By Jake Rossen
By Jesse Marx
By Michelle LeBow
By Alleen Brown
By Maggie LaMaack
By CP Staff
By Jesse Marx
But the average amount each teacher takes out of her pockets to subsidize the school every year is $678. Every teacher I ever taught with was always digging in their pockets, loaning kids money, buying things.
So I say, close down 807 one day a week. They have a four-day work week during the summer, why not the rest of the year? Most of those people are licensed teachers. Put them in the classroom every Friday.
I'll give you another example. This year, Minneapolis schools will get $48.83 million in compensatory aid, which is $10 million more than the year before. This is supposed to go to the [individual] schools, but the most they've gotten is 40 percent. The other 60 percent stays downtown. And at the school-board meeting September 30, the board said we're not going to send any compensatory funds down to the schools until those schools have a plan in place.
That board is so far away from reality. There isn't a school in Minneapolis that hasn't been planning for years. Those teachers and parents are not going to run away with that money. They are going to show where they need professionals, where they need ancillary personnel, where they need materials. They're going to have receipts, for heaven's sakes.
So that's the reason I'm running. I don't need it, but I thought, maybe just by virtue of being on the board and asking questions, I could make some changes. There are enough people who would support some of these ideas I've got.
CP: What would it take for you to get elected?
ROSE: I've looked at all the numbers from 1965 to 1995 and it's true that the DFL endorsement is tantamount to election. But they're in a tussle with me because I have good name recognition and I have so many people out there working with me. I want people to campaign for me who know me, who have worked with me or have been in my classes. They carry on the things they picked up in the classroom.
CP: What are those?
ROSE: First of all, I don't think you can teach any kid until they're ready to learn. You've got to find out where they are. Their sensibilities, their background, how fast they learn, who are the leaders, who are the people who are set in their ways--all the factors that go into assessing a group of 25, 30 people. Then I toss out feelers like you do when you go fishing, and I try to fish for some kind of commonality. Usually it's something very close to home, something they feel very strongly about or they've had an argument about or whatever.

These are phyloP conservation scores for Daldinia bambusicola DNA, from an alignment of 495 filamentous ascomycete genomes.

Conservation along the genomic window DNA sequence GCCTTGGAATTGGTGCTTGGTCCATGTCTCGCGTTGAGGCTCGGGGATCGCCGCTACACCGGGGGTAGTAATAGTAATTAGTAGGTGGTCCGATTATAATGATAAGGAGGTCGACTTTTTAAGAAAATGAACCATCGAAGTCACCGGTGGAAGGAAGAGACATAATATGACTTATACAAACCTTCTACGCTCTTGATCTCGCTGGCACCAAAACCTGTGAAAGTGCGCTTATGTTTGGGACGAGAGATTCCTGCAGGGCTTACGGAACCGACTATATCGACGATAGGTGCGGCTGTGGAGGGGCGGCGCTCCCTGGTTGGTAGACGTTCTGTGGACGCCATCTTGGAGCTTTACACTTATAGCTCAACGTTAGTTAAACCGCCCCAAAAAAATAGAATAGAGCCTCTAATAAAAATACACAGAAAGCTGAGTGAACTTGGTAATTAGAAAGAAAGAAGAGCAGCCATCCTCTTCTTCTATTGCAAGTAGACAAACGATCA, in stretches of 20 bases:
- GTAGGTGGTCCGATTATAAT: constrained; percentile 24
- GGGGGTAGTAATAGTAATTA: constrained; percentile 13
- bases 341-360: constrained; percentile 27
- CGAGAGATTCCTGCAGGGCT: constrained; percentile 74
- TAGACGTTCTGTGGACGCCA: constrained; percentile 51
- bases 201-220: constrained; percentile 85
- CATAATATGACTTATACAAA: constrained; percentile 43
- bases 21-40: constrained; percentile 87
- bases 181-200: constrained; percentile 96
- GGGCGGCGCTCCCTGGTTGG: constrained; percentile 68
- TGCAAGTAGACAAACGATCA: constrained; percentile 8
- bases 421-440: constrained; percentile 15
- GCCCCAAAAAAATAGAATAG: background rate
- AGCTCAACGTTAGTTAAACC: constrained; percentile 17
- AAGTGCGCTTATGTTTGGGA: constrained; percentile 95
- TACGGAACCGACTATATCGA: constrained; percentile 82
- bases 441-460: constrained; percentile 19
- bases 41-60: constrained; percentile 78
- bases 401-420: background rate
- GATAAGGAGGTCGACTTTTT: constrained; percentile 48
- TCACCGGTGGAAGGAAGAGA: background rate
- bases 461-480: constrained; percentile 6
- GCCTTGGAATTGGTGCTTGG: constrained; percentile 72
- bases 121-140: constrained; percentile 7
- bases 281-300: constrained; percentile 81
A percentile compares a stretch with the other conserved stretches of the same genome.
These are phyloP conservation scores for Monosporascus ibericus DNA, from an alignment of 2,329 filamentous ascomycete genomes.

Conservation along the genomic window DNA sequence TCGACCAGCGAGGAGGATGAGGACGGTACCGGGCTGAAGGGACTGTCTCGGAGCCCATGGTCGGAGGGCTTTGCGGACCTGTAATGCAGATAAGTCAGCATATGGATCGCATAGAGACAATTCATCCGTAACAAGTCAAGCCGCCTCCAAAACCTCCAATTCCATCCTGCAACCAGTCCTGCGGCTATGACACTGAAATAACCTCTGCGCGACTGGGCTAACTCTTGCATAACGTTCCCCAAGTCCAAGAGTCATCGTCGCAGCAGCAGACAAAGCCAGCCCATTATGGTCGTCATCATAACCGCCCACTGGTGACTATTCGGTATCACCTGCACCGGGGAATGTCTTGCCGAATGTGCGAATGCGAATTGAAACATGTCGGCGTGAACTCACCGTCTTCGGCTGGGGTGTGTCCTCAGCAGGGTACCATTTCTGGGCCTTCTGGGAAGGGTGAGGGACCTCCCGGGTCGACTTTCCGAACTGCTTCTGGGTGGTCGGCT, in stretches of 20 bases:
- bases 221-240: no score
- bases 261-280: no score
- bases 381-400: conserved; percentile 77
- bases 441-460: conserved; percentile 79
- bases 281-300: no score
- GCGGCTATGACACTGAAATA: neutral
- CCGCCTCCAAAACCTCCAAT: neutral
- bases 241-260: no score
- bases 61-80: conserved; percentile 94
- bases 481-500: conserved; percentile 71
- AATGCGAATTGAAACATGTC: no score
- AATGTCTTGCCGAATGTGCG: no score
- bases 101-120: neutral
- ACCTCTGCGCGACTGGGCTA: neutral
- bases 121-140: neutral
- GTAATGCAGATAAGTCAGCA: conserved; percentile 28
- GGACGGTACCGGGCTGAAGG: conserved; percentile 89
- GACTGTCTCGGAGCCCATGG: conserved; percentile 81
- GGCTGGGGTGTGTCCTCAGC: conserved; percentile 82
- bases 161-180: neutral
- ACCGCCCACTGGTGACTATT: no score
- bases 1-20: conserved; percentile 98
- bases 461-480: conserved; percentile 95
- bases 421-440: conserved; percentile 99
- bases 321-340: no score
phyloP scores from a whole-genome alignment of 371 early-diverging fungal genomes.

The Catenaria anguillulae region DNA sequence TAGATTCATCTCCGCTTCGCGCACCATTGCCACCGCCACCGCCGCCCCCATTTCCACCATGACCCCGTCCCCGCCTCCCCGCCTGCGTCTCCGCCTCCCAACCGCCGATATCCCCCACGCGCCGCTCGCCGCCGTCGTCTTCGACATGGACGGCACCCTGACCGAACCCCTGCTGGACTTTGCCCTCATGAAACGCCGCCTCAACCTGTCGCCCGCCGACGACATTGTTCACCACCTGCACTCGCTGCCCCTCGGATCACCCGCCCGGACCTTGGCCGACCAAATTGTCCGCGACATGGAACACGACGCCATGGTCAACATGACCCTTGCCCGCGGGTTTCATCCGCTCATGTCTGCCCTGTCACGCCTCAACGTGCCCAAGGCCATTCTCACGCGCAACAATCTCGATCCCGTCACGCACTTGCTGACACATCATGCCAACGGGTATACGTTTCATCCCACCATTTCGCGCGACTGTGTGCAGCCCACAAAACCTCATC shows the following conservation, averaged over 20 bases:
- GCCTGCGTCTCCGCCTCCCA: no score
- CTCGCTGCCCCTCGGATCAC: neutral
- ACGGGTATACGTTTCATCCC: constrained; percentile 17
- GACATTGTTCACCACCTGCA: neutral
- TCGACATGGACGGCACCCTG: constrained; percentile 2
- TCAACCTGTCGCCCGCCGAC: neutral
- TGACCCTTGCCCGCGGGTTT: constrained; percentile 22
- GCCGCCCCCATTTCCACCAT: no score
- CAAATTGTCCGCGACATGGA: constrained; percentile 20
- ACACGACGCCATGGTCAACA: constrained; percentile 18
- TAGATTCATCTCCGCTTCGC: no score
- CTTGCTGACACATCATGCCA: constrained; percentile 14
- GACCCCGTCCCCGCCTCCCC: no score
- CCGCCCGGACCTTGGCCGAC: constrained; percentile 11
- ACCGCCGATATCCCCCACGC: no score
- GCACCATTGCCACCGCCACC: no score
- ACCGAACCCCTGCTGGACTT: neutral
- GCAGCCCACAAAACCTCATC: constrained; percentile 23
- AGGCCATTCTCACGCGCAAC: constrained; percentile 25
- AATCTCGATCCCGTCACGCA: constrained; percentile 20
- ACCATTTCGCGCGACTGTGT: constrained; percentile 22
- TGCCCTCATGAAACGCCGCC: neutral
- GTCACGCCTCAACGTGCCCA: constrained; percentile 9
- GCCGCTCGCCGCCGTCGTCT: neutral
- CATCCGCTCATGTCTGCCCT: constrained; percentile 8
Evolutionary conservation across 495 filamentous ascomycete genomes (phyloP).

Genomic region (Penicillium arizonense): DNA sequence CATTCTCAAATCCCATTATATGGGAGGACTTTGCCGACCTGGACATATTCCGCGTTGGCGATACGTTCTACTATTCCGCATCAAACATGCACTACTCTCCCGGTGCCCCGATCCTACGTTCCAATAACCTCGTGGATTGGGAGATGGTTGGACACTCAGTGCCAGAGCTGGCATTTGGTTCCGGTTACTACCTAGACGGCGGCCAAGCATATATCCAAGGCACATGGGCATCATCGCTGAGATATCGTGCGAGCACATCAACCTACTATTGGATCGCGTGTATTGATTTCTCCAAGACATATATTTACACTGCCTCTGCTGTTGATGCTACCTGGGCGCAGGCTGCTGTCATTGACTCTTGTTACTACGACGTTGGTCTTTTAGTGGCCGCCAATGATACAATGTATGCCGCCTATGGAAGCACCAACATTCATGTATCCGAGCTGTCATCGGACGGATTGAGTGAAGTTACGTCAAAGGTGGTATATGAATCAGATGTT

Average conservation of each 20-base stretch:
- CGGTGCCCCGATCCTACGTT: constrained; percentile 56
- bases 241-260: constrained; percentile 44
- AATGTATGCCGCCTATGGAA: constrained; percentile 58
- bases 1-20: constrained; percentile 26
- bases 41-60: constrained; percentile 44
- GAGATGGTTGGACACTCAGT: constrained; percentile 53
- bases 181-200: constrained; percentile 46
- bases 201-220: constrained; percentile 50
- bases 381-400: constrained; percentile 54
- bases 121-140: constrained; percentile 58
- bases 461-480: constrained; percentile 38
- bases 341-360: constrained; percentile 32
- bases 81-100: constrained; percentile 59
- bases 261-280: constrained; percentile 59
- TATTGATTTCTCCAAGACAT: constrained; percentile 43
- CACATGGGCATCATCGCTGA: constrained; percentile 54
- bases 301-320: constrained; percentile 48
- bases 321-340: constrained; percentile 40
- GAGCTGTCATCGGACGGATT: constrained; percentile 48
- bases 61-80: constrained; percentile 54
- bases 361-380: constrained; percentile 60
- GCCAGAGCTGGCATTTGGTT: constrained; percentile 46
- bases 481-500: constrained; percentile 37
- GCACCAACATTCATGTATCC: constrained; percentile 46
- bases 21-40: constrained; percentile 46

With Columbus in '92, that was a natural. I went to the Smithsonian and brought out all the materials they had, did a lot of reading, and got many Native American speakers. We went back in history--what was Europe like before that period of exploration? What was the aftermath? There's no secret there. You don't stick to a textbook. You cannot teach by giving kids a textbook and writing the answers to the questions at the end of the chapter. That's not education. And I'm not sure that we're not going back to that with these graduation standards--everything cognitive, tell me the first three amendments to the Constitution, the first seven presidents.
The hardest thing to teach is attitude. And you don't get an attitude by talking. You get an attitude by being involved. How do you become more tolerant of somebody different than you? It's by becoming acquainted with them. And if you can't become acquainted personally, you can go through the literature, or you can get a video, eat some food, prepare the damn food, grind the corn.
I had a student teacher once, and we were covering the 1920s, how that period changed America, how we still have influences from it culturally, musically, and so on. So we decided we would do the Charleston. We took every bit of furniture out of the room and did the Charleston for a couple of days. This was a big guy. He had the kids in the palm of his hand.
CP: Those things all sound as if they'd take a lot of time and money.
ROSE: Not that much. But you do need a good library. The libraries in the schools right now are filled with books that mean nothing to the students. So I used to have soapboxes, with a card catalog. One soapbox had maybe 25 copies of a Time magazine that had something about abortion. Another would have something about Abe Lincoln's view on slavery. Another had something about Marco Polo. I used to have 300 or 400, but I ran out of room.
But you know, that student teacher who did the Charleston--he couldn't get an interview downtown. He had a great resume, went to work in Kodiak, Alaska, in Japan, in Saudi Arabia. I was trying to get him back here, and he sent his resume in. They said, "We don't need any teachers." Now we find out they're 275 teachers short, and at South they have 40 students in a classroom.